The Afterpay Ltd (ASX:APT) share price is sinking on Wednesday despite the release of a investor presentation this morning…
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The Afterpay Ltd (ASX: APT) share price is out of form on Wednesday and sinking lower.
At the time of writing, the payments company’s shares are down 3.5% to $106.91.
This latest decline means the Afterpay share price is now down 33% from its 52-week high.
Why is the Afterpay share price sinking today?
Investors have been selling Afterpay’s shares due to weakness in the tech sector on Wednesday. This has been driven by a very poor night of trade on the tech-focused Nasdaq index overnight.
According to CNBC, there are a number of potential reasons for the weakness in tech stocks. This includes fears about rising inflation, concerns the US Federal Reserve may have to taper monetary stimulus earlier than anticipated, and speculation that corporate tax rates will increase.
Whatever the reason, the concerns have spread to the Australian share market and have sent the S&P/ASX All Technology Index (ASX: XTX) down 1.5% this afternoon. This compares to a 0.5% gain by the S&P/ASX 200 Index (ASX: XJO).
While the presentation didn’t include any new sales data, it did highlight a number of positives.
One of those was its strong performance during the third quarter. For the three months ended 31 March, Afterpay reported a 104% increase in underlying sales to $5.2 billion. This was driven by increases of 211% and 277% in the United States and United Kingdom, respectively.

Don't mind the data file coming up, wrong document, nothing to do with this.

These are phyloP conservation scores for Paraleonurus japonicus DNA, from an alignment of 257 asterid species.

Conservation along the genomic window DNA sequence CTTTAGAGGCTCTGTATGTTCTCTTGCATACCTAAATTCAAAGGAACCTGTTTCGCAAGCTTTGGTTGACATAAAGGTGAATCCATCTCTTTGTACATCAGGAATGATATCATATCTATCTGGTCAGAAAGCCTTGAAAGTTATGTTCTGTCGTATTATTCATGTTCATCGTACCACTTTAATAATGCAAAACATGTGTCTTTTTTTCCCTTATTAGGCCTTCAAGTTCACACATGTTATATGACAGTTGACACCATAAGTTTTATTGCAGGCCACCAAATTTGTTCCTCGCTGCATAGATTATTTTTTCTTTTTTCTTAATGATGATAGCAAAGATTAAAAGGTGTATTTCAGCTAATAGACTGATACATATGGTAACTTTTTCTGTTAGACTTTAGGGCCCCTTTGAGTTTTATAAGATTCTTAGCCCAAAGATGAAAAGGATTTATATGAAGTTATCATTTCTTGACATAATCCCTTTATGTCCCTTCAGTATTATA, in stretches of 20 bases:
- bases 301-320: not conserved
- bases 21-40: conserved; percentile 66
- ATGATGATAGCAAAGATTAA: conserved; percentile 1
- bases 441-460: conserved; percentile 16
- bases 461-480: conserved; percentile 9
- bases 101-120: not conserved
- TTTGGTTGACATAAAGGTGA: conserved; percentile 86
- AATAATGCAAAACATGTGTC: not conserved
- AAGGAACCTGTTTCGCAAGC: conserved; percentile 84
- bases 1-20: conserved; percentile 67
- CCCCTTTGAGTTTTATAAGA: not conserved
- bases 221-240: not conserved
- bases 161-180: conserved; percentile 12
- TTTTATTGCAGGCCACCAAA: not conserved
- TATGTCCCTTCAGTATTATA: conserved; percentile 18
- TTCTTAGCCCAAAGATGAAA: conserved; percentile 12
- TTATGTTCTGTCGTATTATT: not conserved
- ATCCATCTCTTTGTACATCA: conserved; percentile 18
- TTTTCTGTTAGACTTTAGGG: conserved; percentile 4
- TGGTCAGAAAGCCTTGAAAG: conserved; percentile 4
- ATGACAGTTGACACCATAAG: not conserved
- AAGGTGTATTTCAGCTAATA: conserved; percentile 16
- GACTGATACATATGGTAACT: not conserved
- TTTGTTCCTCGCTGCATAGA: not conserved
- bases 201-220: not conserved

At the end of the period there were 14.6 million active customers globally, which was up 75% since the same time last year.
Afterpay also highlighted the quality of its customer base and the benefits of its platform for consumers.
Management notes that contrary to popular opinion, Afterpay customers in Australia have lower personal liabilities than non-Afterpay customers.
It explained: “This is not the result of demographic differences. A like-for-like comparison with a matched group (i.e. similar age, gender and income as Afterpay customers) shows that Afterpay customers have lower personal liabilities than similar people who do not use Afterpay. Afterpay customers also save more and have higher incomes.”
As for the benefits that consumers get from using Afterpay, chief among them is credit card fee savings. The company estimates that Afterpay saves customers the equivalent of $110 million in credit card fees each year.
Unfortunately, though, despite how positive the presentation was, it hasn’t been enough to prop up the Afterpay share price today.
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Motley Fool contributor James Mickleboro has no position in any of the stocks mentioned. The Motley Fool Australia owns shares of AFTERPAY T FPO. The Motley Fool has a disclosure policy. This article contains general investment advice only (under AFSL 400691). Authorised by Bruce Jackson.